Demand for homes is surging in California. This high demand exists despite rapidly rising prices and slowly increasing mortgage interest rates.

Demand, as measured by Trulia, is equal to the percentage of home inventory that is sold each month. As of May 2017, 25% of the home inventory was sold nationwide, equal to the 2005 peak. For comparison, the share of inventory sold bottomed in 2009 at 9%. The share is even greater in California.

High demand and low inventory have combined to create a tight market for homebuyers in 2017.

Sellers are in an equally strained position. While they can likely get top dollar for their current home, many are afraid to list as the lack of inventory makes it a struggle to find a replacement home. This inaction on the part of sellers compounds the low inventory issue for everyone.

The number of homes for sale in mid-2017 was:

High demand and lower home sales volume

California’s shrinking housing stock is contributing to the state’s stagnant home sales volume.

The number of homes sold year-to-date in 2017 was 308,300 as of August 2017. With the exception of 2014, this is basically the same level California has experienced for the past several years:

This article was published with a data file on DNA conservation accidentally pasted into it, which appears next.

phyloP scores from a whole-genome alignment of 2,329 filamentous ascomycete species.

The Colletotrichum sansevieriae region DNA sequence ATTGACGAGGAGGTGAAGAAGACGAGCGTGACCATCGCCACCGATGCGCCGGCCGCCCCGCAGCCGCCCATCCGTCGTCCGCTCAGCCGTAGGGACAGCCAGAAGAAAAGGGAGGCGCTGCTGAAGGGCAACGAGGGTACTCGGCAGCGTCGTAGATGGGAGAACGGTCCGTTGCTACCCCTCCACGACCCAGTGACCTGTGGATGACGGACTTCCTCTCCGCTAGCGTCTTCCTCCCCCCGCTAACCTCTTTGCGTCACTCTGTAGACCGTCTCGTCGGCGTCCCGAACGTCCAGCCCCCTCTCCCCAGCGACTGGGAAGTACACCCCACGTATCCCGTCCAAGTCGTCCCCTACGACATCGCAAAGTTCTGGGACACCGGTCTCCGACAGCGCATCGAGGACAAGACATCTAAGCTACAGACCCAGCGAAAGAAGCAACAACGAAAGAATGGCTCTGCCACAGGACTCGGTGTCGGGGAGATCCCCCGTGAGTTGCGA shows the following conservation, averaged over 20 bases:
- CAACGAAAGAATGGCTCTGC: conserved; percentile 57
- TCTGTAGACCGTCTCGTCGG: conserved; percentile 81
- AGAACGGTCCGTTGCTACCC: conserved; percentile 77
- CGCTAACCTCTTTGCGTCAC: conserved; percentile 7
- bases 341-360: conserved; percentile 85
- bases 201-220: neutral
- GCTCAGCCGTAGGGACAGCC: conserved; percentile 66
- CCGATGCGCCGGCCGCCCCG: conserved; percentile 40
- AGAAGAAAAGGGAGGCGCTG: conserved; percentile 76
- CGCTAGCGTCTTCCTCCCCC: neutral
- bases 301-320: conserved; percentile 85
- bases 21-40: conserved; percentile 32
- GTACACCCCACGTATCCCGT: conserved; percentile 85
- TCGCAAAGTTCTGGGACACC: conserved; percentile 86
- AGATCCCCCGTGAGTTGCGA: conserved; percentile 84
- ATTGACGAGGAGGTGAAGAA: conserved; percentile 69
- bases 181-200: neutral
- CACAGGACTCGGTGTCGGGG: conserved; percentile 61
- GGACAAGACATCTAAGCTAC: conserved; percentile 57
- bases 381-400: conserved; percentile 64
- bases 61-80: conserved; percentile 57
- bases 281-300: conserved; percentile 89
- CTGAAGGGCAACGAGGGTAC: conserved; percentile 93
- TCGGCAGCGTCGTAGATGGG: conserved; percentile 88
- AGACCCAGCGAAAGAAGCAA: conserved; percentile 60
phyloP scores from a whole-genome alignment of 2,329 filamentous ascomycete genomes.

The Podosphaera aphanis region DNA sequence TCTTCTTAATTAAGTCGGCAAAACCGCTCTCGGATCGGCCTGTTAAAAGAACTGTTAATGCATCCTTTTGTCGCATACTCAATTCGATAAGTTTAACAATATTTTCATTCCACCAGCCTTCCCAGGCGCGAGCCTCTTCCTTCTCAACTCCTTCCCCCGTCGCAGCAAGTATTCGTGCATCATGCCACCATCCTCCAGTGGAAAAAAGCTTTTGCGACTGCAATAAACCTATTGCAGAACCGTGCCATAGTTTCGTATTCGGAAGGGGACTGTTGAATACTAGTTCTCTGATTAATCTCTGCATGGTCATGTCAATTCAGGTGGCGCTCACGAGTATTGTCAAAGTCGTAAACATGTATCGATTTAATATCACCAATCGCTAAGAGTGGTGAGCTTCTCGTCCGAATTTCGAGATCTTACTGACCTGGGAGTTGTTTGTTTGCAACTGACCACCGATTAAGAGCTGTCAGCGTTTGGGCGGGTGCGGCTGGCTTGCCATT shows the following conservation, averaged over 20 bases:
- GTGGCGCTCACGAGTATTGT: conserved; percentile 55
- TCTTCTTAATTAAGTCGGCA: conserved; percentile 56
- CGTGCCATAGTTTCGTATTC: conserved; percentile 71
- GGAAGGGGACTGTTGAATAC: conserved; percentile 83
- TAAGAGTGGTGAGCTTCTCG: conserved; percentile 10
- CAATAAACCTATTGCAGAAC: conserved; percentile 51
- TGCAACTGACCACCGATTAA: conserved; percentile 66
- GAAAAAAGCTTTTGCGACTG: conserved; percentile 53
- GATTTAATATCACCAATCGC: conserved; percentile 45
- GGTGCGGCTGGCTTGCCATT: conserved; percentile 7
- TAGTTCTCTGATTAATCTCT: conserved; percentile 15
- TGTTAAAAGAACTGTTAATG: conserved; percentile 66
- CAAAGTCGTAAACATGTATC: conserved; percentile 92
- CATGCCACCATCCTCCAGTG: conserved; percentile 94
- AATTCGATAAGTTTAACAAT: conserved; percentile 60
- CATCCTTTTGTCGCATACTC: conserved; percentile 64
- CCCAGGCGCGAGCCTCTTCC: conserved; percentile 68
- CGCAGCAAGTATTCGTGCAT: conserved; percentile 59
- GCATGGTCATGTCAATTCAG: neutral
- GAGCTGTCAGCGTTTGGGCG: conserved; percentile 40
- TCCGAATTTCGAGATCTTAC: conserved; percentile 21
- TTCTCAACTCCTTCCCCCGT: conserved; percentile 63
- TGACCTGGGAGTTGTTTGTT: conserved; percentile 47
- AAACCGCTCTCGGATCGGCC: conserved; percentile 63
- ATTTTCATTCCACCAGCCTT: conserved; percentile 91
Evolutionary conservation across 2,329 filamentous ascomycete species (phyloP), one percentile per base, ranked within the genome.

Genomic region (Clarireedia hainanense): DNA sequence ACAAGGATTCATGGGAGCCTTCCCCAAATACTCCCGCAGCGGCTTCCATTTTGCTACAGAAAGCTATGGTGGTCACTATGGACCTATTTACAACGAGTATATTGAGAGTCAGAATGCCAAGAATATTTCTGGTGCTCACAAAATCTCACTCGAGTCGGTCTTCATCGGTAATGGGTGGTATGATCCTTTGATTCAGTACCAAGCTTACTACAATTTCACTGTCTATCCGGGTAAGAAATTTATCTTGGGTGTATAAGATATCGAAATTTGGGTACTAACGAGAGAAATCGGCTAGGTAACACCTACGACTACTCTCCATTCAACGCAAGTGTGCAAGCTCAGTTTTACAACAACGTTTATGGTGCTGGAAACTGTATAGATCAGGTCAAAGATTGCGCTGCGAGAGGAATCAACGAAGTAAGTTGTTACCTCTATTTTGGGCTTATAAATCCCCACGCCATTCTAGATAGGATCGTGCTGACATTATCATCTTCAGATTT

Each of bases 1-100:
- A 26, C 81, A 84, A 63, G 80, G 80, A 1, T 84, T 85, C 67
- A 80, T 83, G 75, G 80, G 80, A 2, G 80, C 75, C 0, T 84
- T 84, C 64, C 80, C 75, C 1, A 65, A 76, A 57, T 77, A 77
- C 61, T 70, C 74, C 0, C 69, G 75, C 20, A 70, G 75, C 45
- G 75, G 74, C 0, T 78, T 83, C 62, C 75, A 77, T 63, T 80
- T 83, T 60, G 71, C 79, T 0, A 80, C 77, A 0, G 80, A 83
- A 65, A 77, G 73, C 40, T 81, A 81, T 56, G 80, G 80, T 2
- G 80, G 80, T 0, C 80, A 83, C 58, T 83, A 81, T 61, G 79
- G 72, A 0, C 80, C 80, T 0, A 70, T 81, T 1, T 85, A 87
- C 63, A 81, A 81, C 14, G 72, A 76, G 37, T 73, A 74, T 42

The cause of California’s low home sales volume has varied from year to year. The over saturation of speculators was the primary culprit in 2012-2014. Then, quickly rising home prices coupled with slow wage growth created a low sales volume environment in 2015-2016. Now, low inventory is one of the biggest factors slowing down sales.

This is problematic for real estate professionals, who rely on fees generated by sales for a living. True, higher home prices mean higher agent fees. But a slowing to stagnant sales volume means fees are not quick in coming.

Another problem for the real estate industry: new real estate licensees are pouring in. Thus, the number of active real estate agents is growing, and sales are staying flat. This means fewer fees to go around.

Is this the new normal? Or is there a solution?

The solution to grow sales volume lies in more new construction, which will restore the depleted housing stock. What’s more, organic growth will only occur once local governments loosen zoning codes to allow:

  • denser housing units;
  • looser parking restrictions in urban areas; and
  • smoother permitting and environmental review processes.

The good news: this work has recently begun, with California’s state legislature passing several laws aimed at increasing low- and mid-tier housing in 2018.

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